Zapata received both her PhD and bachelor’s degrees from the University of Florida.

Her research interests include organizational justice and trust, supervisor-employee relationships and personality and individual differences.

Yan Liu has joined the Department of Finance as an assistant professor. Prior to joining Texas A&M, Liu was a PhD student at Duke University.

Liu’s current research focuses on empirical asset pricing and information bounds.

David R. Skeie has joined the Department of Finance as an assistant professor. Prior to joining Texas A&M, Skeie worked in New York as a senior economist for the Federal Reserve Bank.

Skeie received his PhD in economics from Princeton University. His primary fields of interest are in financial intermediation, macro-finance and financial stability.

Jeff Yu has joined the Department of Accounting as an assistant professor. Prior to joining Texas A&M, he served the faculty of Southern Methodist University as an assistant professor of accounting.

Yu received both a master’s degree and a PhD from The Ohio State University.

His research focuses on empirical capital markets in financial accounting and areas of specialization include debt contracting, information intermediaries and economic effects of financial reporting and disclosure.

Tim Torno has joined the Department of Accounting as an executive professor. Prior to joining Texas A&M, Torno served the faculty of the University of Dallas as an adjunct professor of Accounting.

Torno received a bachelor’s degree from Texas A&M and an MBA from the University of Phoenix.

Ed C. White has joined the Department of Finance as an executive professor. Prior to joining Texas A&M, he served the faculty of Bowling Green State University-Ohio as an executive-in-residence. White received an MBA from the University of Hawaii.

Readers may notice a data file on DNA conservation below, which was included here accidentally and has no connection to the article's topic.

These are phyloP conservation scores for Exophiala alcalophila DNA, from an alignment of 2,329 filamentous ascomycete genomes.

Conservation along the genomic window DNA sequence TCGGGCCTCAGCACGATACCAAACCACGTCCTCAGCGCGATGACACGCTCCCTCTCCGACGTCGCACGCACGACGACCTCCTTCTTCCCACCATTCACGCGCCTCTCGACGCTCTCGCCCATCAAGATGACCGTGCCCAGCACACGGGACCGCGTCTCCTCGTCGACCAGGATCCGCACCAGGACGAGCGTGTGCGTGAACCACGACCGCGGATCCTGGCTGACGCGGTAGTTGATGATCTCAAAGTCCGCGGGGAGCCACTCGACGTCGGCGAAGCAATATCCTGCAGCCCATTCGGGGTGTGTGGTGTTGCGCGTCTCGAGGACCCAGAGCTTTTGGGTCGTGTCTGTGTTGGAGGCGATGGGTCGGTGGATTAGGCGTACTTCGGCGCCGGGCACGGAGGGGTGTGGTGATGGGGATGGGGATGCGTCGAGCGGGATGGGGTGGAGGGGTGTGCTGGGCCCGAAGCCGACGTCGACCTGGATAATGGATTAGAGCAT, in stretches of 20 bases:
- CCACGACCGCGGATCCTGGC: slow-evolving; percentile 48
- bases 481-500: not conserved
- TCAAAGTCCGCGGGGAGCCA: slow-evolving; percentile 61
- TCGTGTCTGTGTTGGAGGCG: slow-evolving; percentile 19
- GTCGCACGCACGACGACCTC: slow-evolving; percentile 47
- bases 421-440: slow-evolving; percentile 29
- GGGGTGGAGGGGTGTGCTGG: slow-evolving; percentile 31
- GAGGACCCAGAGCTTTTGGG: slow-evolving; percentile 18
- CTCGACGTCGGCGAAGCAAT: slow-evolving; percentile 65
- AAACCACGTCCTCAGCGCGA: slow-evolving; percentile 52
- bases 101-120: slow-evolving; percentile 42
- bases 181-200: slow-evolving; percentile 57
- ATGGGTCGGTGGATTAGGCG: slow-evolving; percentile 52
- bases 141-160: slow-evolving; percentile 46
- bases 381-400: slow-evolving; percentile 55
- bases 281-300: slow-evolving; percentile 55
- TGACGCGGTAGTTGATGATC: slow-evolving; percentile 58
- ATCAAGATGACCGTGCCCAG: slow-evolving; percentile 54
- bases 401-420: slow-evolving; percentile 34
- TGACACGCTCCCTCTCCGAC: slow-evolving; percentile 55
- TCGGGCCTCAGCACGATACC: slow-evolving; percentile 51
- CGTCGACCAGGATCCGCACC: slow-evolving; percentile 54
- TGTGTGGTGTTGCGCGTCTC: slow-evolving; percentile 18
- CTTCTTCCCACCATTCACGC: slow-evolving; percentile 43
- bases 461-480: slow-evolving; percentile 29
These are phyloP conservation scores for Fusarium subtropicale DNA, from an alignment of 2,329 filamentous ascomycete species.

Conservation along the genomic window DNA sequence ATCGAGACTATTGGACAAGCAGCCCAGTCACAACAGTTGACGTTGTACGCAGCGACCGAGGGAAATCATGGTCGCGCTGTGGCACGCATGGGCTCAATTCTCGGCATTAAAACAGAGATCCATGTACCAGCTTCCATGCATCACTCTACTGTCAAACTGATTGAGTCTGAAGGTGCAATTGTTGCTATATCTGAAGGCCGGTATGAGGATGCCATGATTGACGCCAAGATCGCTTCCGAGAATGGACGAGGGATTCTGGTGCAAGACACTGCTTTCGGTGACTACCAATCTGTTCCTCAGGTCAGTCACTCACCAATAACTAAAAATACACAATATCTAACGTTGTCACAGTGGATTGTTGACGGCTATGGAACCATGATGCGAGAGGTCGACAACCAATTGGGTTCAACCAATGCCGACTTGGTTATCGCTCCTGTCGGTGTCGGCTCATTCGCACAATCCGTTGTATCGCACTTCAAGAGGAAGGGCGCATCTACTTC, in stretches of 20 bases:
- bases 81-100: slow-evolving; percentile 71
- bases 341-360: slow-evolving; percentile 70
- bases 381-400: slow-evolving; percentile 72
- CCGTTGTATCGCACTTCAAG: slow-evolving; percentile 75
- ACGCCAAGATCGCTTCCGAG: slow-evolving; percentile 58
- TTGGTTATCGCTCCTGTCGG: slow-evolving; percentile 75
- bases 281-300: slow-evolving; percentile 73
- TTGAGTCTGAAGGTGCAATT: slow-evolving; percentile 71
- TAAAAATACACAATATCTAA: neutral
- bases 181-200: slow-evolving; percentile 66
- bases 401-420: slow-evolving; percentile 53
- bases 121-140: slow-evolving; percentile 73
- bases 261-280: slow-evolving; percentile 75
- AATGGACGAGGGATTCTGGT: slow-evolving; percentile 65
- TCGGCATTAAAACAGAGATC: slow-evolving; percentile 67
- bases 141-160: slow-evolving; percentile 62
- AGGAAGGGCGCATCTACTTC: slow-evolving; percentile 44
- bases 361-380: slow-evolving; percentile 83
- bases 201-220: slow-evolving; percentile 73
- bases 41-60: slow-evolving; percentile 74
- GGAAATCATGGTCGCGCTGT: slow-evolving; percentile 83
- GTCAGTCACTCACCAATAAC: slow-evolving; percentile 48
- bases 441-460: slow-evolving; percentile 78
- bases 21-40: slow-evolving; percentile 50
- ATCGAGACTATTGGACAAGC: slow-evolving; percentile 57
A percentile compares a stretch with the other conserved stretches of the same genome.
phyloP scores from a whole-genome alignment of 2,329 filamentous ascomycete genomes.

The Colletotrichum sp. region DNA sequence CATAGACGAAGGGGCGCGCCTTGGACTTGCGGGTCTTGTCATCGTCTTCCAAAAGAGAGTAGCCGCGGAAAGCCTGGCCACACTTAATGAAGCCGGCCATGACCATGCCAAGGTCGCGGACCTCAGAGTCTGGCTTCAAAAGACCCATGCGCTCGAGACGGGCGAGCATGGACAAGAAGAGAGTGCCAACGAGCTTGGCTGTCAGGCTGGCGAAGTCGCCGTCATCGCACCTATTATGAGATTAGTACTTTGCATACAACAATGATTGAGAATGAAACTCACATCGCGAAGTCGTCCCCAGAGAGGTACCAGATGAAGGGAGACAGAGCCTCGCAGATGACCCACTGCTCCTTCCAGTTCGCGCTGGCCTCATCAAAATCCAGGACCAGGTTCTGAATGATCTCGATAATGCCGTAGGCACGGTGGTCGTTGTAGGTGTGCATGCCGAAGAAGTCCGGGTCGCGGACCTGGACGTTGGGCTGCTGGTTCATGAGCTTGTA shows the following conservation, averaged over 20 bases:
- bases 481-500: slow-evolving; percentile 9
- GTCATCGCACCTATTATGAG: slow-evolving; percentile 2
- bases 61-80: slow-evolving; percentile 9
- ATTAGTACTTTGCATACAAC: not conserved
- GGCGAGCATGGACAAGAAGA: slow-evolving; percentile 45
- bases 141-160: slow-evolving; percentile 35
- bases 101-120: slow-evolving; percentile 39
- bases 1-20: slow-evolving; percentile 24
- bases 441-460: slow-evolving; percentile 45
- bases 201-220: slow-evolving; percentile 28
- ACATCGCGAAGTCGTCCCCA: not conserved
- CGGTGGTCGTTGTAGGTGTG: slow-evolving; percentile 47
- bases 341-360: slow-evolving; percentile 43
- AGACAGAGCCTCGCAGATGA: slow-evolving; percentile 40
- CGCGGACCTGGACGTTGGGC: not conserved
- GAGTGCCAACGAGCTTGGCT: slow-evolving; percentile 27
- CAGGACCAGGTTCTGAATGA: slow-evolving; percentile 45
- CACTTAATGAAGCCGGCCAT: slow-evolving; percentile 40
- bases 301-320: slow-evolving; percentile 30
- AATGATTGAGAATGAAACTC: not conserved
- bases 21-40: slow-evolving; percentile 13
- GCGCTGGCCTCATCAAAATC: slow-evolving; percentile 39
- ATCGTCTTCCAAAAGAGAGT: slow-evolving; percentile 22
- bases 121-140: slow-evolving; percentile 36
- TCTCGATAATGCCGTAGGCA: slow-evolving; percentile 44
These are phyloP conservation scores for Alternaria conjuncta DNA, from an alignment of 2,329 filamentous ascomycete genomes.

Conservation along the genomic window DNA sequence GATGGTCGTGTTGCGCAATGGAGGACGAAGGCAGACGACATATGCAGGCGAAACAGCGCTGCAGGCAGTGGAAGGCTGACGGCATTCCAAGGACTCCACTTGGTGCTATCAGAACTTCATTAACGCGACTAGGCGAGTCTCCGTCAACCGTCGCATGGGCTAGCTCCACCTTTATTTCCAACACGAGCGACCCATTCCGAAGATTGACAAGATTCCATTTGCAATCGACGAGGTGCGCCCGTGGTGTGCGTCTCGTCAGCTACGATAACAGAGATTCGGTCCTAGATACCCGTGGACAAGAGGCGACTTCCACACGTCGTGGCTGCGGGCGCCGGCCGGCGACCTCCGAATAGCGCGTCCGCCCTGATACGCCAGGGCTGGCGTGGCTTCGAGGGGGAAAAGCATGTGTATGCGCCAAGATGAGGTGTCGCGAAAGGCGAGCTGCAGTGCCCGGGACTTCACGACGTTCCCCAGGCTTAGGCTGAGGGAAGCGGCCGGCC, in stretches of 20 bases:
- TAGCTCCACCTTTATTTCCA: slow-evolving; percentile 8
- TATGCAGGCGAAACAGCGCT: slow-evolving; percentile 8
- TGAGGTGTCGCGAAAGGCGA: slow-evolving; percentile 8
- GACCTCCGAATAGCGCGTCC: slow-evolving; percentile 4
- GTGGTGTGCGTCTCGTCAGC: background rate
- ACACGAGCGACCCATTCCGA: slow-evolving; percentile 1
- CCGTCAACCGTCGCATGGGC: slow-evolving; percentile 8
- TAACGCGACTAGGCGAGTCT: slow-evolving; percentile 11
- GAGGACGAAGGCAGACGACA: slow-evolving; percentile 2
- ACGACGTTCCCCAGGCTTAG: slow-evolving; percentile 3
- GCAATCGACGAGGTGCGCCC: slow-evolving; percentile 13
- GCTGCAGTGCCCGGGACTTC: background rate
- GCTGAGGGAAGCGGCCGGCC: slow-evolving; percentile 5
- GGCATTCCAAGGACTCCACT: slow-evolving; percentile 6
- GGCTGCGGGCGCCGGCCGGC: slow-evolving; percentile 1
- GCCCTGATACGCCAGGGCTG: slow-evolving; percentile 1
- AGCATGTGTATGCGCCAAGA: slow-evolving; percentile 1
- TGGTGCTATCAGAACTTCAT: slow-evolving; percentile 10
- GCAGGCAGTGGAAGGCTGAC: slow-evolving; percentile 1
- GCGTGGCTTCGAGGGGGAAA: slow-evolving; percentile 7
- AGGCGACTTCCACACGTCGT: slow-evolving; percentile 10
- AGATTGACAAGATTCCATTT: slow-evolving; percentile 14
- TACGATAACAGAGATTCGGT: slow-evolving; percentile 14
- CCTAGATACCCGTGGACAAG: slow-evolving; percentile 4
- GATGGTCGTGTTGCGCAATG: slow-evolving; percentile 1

Prior to joining academia, White was a Senior Vice President and the Chief Financial Officer of Owens-Illinois, Inc. (NYSE: OI) for seven years until his retirement in 2012. During his 38-year career with OI, White worked in a variety of management roles across finance, manufacturing and marketing. His international experiences included senior management positions as an expatriate in Finland, Poland, France and Switzerland. He also served in the United States Army.

Andre Araujo has joined the Department of Information and Operations Management as a clinical assistant professor. He received a PhD from the University of Oklahoma.

Bilal Erturk has joined the Department of Finance as a visiting assistant professor. Prior to joining Texas A&M, Erturk served on the faculty of Oklahoma State University as an assistant professor of Finance.

Erturk graduated from Bilkent University in Ankara Turkey with an industrial engineering degree. He earned a PhD in finance from Texas A&M.

Marco Rossi has joined the Department of Finance as a visiting assistant professor. Prior to joining Texas A&M, Rossi served the faculty of The University of Notre Dame as an assistant professor of finance.

Rossi obtained a PhD in Finance from the Pennsylvania State University. Before joining academia, Rossi spent approximately one year working full time on a currency options desk for Dresdner Kleinwort Wasserstein (of the Allianz group) in London.

Morgan Moore has joined the Accounting Department as a lecturer. Prior to joining Texas A&M, Moore worked for Ernst & Young in Houston as a CPA.

Moore received a bachelor’s degree from TCU and a master’s degree from the University of Texas-Austin.

Kristopher Muir has joined the Undergraduate Special Programs Office as a lecturer. Prior to joining Texas A&M, Muir served the faculty of Woodward Academy as a Spanish instructor.

Muir received a bachelor’s degree from University of Tennessee, Knoxville, a master’s degree from University of Wisconsin-Madison and a Doctorate of Education from Walden University. His goal is to design meaningful work at the intersection of learning, innovation and technology.